Join Now
Member Login
I Heart Songwriting Club is a global community of passionate songwriters who love to help and inspire people to become great songwriters!
I Heart Songwriting Club is a global community of passionate songwriters who love to help and inspire people to become great songwriters!
Join Now
Member Login
I Heart Songwriting Club is a global community of passionate songwriters who love to help and inspire people to become great songwriters!
Join Now
Member Login
I Heart Songwriting Club is a global community of passionate songwriters who love to help and inspire people to become great songwriters!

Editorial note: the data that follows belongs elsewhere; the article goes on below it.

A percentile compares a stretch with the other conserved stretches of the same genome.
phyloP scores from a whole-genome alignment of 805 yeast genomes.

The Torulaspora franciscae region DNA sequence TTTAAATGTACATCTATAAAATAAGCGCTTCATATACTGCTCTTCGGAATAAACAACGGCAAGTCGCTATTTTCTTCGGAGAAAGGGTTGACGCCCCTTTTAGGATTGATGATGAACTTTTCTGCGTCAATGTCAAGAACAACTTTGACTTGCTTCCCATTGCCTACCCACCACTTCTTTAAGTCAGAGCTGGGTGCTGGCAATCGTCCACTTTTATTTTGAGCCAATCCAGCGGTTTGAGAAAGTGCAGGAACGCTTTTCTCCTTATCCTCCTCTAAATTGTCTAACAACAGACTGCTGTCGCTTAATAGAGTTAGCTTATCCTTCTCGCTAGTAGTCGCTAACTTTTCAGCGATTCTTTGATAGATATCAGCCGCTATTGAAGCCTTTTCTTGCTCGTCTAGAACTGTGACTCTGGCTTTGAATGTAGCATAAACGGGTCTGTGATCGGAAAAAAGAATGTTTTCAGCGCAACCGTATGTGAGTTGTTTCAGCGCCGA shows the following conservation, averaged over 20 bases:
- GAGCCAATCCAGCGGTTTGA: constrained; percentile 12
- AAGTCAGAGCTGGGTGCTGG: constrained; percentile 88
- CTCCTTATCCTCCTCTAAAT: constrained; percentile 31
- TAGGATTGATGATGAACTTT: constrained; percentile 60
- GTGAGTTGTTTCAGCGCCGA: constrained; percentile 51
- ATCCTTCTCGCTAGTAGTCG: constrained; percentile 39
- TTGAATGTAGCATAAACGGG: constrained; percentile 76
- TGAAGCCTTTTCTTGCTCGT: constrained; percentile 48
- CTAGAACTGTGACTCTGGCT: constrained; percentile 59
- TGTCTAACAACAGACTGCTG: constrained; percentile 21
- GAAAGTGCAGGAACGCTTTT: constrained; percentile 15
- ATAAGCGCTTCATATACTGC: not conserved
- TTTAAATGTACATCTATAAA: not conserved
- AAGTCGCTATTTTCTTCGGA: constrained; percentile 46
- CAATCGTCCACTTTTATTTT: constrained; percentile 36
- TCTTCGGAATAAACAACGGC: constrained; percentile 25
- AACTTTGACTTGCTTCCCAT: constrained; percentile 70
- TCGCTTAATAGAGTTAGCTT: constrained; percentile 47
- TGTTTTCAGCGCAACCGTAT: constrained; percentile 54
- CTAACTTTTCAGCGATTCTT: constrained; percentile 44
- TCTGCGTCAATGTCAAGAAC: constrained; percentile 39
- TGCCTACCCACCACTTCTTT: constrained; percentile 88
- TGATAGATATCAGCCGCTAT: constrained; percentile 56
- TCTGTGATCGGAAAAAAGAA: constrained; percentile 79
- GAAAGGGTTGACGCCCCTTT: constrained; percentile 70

Join Now
Member Login

Understanding Music Copyright and Sync: What Songwriters Need to Know

Based on the Podcast Episode: “Understanding Music Copyright and Sync: What Songwriters Need to Know” – Episode 46, The Magic of Songwriting with Francesca de Valence

In the music industry, everything you do with your songs revolves around copyright, and the effective exploitation of that copyright. One of the ways to exploit your copyright is to have your music synced to films and TV shows and ads. Let’s break down the key concepts of music copyright, sync, and how songwriters can make the most of this space.

The two sides of music copyright

You might think of your song as a single event when it plays on the radio. However, from a business perspective, two separate things are happening: the composition and the sound recording are being played. These two components have distinct income streams and ownership rules.